Information exchange has become the livelihood of all businesses day in and day out. Whether it’s exchanging information on a moment’s notice or planning a reoccurring delivery between people or systems or both. Hundreds of millions of files are exchanged on a regular basis representing a significant amount of money. In fact, it is estimated that if any of the largest financial institutions lost the ability to transfer data, the world economy could greatly be affected.
In this article I’m going to discuss, at a high-level, the key attributes that all managed file transfer environments should have or at least have a plan to integrate in the near future. People will choose to use an environment that is simple and easy to understand. Keep in mind not everyone is technical and they will use the method to exchange information that is the quickest and easiest.
Outlined below are some of the key items that you must consider when planning your environment.
- Who – System to system, person to person, person to system, system to person
- When – Ad-hoc delivery, registered reoccurring delivery
- Feature/Functionality – File manipulation, translation, transformation, delivery of a file from one sender to many receivers or many senders to one receiver, encryption/decryption, file retention strategy for resends, ability for authenticated users to reset passwords and resend files on demand, file push/pull/get use cases, White Labeling/Branding capability for web interfaces, file sharing
- Customized Features – It is not recommended to have more than 15% customized features as this will make your next upgrade difficult or nearly impossible (my goal has always been <10%). Understand why a feature is needed before you add it and stick to industry best practices
- Overall Security Strategy – Protect your DMZ, do not allow incoming ports and IP’s to be exposed, use Multi-Factor authentication, encrypt data at rest, data in motion and data in use, layer your environment from DMZ to LAN, use API’s to prevent engineers from directing logging in to an admin. server, Key/Certificate management strategy, File scrubbing/AV scanning, Data Loss Prevention (DLP), Whitelist/Blacklist, file deletion strategy, intrusion detection method, manage all access including privileged access, do not share credentials at employee or customer level
- Hardware Strategy: Physical or virtual
- Storage Strategy
- Network Strategy: Load balancers, URL’s, security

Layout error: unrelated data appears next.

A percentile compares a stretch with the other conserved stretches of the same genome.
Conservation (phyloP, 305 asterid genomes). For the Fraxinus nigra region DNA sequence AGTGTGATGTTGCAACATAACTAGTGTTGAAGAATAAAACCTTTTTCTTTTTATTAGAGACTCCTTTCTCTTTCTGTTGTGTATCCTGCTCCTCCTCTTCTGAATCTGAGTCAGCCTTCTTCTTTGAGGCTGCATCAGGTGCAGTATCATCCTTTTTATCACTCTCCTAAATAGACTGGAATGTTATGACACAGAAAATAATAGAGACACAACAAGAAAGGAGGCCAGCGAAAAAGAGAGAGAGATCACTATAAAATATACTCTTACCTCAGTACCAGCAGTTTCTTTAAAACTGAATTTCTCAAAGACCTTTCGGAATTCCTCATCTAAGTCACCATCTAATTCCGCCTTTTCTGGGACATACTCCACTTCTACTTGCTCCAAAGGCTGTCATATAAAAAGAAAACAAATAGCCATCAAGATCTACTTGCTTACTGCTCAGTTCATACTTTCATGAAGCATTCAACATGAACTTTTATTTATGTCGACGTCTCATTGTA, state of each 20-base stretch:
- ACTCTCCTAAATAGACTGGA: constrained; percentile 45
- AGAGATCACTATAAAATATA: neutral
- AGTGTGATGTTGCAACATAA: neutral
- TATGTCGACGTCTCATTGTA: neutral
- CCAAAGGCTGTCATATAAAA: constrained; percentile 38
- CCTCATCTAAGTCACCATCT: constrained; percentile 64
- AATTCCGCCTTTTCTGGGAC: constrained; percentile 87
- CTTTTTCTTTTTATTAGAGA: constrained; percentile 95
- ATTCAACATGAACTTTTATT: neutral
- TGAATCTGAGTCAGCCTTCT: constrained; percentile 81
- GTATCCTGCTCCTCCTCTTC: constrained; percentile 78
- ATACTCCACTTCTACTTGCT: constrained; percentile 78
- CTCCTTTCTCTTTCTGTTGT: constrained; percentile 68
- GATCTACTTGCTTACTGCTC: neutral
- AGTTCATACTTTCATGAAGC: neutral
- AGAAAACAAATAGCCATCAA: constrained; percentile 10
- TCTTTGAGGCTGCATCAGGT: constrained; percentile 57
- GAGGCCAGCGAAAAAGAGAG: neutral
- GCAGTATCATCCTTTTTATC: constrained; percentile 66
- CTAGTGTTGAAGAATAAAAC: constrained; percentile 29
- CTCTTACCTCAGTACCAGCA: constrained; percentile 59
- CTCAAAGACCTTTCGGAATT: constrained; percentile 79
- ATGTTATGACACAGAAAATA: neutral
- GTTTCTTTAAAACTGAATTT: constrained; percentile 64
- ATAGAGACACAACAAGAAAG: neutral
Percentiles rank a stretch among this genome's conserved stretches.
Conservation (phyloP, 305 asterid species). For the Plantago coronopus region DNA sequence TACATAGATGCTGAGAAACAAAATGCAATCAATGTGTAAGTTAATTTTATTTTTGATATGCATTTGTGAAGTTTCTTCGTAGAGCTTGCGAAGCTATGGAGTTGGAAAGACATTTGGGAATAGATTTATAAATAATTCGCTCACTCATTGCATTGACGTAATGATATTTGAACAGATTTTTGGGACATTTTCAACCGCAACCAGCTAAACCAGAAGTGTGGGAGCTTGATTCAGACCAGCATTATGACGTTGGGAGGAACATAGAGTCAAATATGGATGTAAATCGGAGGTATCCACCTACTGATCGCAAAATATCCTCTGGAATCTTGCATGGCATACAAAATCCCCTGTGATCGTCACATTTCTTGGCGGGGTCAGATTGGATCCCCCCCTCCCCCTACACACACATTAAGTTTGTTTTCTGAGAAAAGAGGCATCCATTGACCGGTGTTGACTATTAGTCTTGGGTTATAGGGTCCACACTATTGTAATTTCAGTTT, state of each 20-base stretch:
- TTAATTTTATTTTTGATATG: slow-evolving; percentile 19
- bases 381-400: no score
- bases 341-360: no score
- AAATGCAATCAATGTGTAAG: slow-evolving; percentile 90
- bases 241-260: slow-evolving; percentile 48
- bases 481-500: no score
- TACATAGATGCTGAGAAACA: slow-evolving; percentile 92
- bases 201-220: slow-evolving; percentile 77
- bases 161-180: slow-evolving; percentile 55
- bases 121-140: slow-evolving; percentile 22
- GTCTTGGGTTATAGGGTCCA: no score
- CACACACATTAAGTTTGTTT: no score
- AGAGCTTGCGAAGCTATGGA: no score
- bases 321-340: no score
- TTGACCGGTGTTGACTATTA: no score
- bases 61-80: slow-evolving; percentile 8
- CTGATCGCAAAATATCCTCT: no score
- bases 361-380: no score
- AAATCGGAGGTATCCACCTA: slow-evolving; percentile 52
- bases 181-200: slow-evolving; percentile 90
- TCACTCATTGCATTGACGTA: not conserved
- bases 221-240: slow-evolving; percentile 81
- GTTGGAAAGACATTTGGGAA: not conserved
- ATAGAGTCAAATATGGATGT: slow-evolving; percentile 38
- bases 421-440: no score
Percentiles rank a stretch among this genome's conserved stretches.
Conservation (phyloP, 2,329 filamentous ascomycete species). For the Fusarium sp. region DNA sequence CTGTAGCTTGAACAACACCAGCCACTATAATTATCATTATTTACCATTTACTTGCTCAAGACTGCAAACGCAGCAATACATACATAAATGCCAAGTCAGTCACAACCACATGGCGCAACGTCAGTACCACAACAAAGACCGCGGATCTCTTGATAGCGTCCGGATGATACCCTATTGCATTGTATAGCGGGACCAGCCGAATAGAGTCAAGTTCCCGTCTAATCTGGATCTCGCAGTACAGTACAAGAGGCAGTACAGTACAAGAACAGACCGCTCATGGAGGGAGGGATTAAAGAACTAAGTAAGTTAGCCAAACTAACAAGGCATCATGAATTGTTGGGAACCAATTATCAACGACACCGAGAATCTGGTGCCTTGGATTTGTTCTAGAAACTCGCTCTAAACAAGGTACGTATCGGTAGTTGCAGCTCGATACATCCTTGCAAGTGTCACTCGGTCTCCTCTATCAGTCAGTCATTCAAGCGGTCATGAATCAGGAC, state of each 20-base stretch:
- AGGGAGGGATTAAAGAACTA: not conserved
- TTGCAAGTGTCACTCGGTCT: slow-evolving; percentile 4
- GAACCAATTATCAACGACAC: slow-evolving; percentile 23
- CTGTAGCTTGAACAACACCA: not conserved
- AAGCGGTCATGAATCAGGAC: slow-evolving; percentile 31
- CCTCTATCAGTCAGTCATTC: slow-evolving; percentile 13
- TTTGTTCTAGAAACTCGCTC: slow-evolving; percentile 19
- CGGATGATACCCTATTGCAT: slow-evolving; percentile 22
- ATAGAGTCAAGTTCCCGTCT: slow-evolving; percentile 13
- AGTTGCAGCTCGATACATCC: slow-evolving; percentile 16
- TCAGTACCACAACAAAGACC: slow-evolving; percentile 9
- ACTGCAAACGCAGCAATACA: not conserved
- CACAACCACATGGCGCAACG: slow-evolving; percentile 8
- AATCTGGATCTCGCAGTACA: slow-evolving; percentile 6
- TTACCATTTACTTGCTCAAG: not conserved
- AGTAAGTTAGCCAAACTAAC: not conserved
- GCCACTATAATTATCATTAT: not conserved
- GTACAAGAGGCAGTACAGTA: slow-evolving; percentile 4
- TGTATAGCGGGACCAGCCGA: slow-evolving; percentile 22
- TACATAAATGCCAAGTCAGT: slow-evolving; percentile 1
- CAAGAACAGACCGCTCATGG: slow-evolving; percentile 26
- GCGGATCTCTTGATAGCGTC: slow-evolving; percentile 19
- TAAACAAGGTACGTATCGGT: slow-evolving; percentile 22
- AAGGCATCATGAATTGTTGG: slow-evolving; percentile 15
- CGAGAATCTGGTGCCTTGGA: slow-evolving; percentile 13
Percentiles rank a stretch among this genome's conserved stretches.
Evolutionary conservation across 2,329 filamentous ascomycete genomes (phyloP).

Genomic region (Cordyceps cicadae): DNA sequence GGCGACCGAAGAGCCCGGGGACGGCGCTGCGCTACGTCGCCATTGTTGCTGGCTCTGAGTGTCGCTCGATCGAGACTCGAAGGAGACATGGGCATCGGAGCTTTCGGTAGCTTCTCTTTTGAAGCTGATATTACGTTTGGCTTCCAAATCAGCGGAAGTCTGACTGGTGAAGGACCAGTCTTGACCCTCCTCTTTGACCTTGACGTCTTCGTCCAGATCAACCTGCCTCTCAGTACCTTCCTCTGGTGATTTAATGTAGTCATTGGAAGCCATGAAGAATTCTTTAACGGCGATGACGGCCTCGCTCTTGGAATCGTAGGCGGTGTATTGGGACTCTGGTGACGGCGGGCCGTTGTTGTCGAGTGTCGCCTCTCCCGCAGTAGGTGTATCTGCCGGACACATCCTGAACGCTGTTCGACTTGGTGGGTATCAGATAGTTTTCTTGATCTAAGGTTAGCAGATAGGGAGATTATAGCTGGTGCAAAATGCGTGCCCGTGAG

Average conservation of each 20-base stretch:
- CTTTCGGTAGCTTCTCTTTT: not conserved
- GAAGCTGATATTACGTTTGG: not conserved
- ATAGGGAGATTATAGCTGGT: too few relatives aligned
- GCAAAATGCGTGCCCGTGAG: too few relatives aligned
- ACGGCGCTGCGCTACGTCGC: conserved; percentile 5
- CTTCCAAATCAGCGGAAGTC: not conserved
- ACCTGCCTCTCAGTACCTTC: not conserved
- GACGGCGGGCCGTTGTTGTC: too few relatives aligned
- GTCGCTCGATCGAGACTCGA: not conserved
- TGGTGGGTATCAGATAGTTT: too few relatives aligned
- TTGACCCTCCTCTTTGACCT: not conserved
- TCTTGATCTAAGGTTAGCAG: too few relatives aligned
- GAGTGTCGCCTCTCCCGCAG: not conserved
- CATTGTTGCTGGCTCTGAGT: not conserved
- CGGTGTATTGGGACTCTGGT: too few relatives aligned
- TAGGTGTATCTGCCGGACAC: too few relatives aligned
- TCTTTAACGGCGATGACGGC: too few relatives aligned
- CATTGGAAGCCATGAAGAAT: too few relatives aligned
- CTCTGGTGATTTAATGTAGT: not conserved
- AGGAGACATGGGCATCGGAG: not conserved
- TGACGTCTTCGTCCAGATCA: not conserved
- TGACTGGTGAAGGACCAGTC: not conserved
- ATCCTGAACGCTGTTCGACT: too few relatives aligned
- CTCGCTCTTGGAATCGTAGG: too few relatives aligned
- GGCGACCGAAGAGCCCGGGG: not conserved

- Application Strategy – MFT, Secure Email, EFSS, you should not make your customer have to install a special client to communicate with you
- Development platform – First test and plan your changes and code here
- UAT/CAT platform – Test with your end users and manage the log data for negative and positive outcomes to code changes and potential problems
- Sustained resiliency production system, geographically deployed
- Disaster recovery platform (if applicable), backup strategy
- Systems - Customer On Boarding System to include automated provisioning, Chargeback Billing System, Customer Support System to show route attributes and contact information, Track & Trace System that can be accessed at authorized user level and send notifications, MIS Reporting System
- Capacity management strategy
- Upgrade strategy – Dot releases every 12-18 months, full release upgrades every 24 months when applicable, Compatibility strategy
- Patching strategy
- Migration strategy from legacy platforms to strategic
This list above is not inclusive of all items that you may need, but it is quite detailed and important that you include the items discussed. Your actual deployment could consist of just a few servers all the way up to several hundred in a large firm.
Firms are painfully realizing that they must allocate funds and plan accordingly to securely move and protect data the right way. The outcome of not properly planning the deployment could actually cost you more in the long run. I strongly recommend staying on a regular patching and upgrade schedule. Sometimes the benefits are not always visible as an added feature of functional item, but rather as an invisible security path, strategic code deployment for a future release or a performance and capacity management item or even a compatibility standard.
I spent most of my career in this industry planning, optimizing and supporting Managed File Transfer Systems. The responsibility is significant when you think about the possible implications of a serious extended outage or security breach leading to information loss.
Plan, test and execute!